The mental health of children and young people is one of the greatest health concerns in the western world. Not all mental disorders are on the increase, but instances of depression and conduct disorder are rising. Conduct disordered behaviour is probably the least well understood of all mental disorders and illnesses. It is dismissed by many – professionals included, as bad behaviour and naughtiness, when in fact the behaviours that these young people present are outward signs of inward damage, usually at a much younger age. There are links with adult personality disorder. The evidence base for treatments is growing rapidly, but there are some treatments which have a very slim research base, but which are known to be effective through case studies for some severely damaged young people, such as psychodynamic psychotherapy. Because this treatment is lengthy and requires a highly trained and skilled practitioner to provide it, it is expensive and scarce. Behavioural therapy – which takes place over a much shorter time span, is seen to be more cost effective. For children, young people and families who are the most challenging and vulnerable the evidence suggests that a multi-faceted, multi-skilled approach is necessary if real change is to be seen. These multi-modal approaches are also expensive, requiring the input of several practitioners with diverse skills and roles. It is likely that support will be needed over a sustained period, with the child and family needing to come back for further support from time to time – much as with a physical condition such as asthma.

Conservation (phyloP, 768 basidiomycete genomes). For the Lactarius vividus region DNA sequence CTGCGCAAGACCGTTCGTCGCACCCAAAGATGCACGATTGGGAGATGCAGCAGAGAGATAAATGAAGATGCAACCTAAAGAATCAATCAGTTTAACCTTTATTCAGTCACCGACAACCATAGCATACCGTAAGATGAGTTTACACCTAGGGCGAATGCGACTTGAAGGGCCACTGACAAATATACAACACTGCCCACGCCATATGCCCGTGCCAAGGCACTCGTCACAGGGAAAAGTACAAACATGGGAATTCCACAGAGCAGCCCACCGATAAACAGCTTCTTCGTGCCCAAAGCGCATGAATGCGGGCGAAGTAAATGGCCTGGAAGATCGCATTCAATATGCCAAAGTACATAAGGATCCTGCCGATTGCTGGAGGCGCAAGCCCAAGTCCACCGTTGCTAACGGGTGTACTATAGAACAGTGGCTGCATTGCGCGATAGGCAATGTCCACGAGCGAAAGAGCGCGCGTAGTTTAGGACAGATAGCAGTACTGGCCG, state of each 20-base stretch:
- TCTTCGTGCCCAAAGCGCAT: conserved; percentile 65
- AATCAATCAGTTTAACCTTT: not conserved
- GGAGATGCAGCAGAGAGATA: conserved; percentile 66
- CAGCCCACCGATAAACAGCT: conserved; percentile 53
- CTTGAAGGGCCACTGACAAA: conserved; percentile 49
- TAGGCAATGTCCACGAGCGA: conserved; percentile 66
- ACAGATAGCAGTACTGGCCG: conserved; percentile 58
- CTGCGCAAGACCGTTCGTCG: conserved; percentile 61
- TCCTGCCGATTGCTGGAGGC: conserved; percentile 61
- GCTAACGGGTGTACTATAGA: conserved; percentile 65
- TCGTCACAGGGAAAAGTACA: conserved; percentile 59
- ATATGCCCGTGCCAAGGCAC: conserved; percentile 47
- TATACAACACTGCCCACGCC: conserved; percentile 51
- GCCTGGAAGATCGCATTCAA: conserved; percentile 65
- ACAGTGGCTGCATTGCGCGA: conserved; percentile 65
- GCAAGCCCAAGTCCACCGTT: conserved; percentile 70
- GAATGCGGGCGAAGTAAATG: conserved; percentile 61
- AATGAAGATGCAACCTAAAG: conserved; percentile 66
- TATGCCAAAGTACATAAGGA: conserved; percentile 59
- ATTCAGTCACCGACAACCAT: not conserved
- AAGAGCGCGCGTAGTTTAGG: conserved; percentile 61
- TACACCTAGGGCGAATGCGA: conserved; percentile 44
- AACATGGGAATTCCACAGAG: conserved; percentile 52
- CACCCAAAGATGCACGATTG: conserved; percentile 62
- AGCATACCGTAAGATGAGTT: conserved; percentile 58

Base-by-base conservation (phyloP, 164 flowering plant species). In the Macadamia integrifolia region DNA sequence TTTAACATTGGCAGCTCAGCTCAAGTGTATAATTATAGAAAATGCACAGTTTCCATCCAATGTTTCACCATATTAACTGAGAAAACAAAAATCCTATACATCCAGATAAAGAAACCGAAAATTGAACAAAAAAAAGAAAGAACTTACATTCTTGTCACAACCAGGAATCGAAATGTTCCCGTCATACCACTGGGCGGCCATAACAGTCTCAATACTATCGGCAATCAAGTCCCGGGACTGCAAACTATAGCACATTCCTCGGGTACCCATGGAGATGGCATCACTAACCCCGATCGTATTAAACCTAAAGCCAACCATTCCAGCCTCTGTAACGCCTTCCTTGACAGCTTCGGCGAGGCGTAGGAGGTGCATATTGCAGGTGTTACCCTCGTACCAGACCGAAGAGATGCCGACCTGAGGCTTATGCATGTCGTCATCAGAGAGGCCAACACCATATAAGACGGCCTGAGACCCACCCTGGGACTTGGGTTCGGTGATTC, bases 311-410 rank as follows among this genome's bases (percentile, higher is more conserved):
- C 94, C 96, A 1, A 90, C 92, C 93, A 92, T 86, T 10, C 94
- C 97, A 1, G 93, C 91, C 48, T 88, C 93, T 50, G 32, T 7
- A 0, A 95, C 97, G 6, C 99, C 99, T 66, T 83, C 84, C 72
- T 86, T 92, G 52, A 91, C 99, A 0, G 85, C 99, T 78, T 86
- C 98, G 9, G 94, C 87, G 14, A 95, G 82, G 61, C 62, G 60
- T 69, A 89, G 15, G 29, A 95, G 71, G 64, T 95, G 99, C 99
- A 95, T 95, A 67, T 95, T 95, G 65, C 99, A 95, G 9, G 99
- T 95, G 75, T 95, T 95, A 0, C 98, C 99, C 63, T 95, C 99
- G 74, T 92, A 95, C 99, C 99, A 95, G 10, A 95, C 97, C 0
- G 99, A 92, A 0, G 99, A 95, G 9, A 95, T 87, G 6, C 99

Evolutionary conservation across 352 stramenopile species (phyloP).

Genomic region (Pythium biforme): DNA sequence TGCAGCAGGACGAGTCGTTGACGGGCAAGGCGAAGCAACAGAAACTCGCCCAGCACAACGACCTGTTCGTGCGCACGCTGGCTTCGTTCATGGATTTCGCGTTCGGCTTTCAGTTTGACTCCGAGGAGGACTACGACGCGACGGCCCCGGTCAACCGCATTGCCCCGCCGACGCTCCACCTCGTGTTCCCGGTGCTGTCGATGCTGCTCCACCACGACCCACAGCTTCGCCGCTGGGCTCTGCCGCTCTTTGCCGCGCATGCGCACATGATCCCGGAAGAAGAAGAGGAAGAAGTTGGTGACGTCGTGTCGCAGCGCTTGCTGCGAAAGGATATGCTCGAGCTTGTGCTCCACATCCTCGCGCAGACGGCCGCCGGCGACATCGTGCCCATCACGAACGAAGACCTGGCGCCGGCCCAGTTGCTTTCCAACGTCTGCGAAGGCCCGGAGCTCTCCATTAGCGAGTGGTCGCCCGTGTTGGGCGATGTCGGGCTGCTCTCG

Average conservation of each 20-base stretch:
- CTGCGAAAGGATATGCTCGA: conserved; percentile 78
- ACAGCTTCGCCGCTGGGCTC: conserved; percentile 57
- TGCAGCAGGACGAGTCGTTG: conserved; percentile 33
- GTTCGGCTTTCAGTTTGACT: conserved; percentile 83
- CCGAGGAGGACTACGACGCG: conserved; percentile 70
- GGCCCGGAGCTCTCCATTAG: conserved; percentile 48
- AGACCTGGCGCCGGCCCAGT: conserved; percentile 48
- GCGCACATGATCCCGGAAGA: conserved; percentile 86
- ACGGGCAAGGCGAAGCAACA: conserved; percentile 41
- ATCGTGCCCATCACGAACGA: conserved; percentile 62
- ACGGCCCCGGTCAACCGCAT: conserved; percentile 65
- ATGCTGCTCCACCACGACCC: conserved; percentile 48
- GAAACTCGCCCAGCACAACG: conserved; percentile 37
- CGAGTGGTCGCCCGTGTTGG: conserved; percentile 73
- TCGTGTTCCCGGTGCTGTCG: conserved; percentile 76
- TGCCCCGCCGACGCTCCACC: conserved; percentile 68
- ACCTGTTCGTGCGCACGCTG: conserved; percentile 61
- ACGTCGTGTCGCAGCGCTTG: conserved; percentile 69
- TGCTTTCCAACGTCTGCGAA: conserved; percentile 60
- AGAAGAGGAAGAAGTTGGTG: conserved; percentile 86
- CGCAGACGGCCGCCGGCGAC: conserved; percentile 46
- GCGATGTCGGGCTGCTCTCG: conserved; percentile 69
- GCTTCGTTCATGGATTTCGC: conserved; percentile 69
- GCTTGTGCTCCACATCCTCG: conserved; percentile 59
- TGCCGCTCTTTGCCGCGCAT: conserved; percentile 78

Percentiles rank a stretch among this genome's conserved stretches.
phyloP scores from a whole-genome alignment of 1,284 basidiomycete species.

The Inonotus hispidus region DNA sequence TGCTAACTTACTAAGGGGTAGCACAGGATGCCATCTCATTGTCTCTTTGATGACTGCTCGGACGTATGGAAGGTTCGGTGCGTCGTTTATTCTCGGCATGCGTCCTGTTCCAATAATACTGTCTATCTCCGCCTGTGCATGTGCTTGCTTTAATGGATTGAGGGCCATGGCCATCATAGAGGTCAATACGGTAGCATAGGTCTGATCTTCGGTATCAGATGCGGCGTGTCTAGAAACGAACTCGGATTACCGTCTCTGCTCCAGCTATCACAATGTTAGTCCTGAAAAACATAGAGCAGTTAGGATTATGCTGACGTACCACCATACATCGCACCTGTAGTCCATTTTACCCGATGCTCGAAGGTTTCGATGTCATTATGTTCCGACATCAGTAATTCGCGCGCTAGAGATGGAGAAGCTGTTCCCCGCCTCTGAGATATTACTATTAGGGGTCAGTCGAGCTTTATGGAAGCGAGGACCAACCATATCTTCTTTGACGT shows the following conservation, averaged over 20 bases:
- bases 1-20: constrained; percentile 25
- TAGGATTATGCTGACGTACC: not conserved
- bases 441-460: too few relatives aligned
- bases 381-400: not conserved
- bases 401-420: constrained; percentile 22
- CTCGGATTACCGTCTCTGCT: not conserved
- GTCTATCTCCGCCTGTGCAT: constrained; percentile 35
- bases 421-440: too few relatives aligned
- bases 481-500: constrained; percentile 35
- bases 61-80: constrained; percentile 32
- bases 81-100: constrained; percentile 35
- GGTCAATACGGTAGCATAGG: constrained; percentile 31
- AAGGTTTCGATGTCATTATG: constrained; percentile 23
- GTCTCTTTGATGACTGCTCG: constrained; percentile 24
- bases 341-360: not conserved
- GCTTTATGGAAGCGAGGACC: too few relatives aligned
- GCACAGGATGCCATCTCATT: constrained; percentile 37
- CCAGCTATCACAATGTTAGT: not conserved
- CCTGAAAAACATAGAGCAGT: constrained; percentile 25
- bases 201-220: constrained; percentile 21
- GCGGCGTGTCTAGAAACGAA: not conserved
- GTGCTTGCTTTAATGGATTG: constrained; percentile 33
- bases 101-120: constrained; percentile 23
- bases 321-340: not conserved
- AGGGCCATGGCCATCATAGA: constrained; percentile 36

Through the Government’s Change for Children Programme (Every Child Matters and the National Service Framework for Children, Young People and Maternity Services) things are improving. Significant investment has been made in Child and Adolescent Mental Health Services (CAMHS) over the last 6 years. Government targets – to be met this year – expect PCTs to ensure that they have primary mental health workers in place, i.e. practitioners working in the community to pick up and support young people at the earlier stages, 24-hour on-call support and services which target those young people with dual diagnosis, particularly learning disability and mental disorder. The recent progress report shows that many PCTs have significantly improved but that there are others that fall well short of meeting these standards.

Concurrently there is recognition in policy documents on children, parenting and youth that mental health is an important ingredient of total wellbeing. But we are all wary of using the word ‘mental’ for fear of stigmatising and driving people away from the best supports and services. Whilst there will always be a need to use terminology that pulls the person into help rather than away, we need to rehabilitate the word ‘mental’ to take its place beside its partner ‘physical’. It is only by so doing that we will ensure that the stigma is defeated and that those whose mental health is bad feel able to ask for and receive speedy, effective treatment.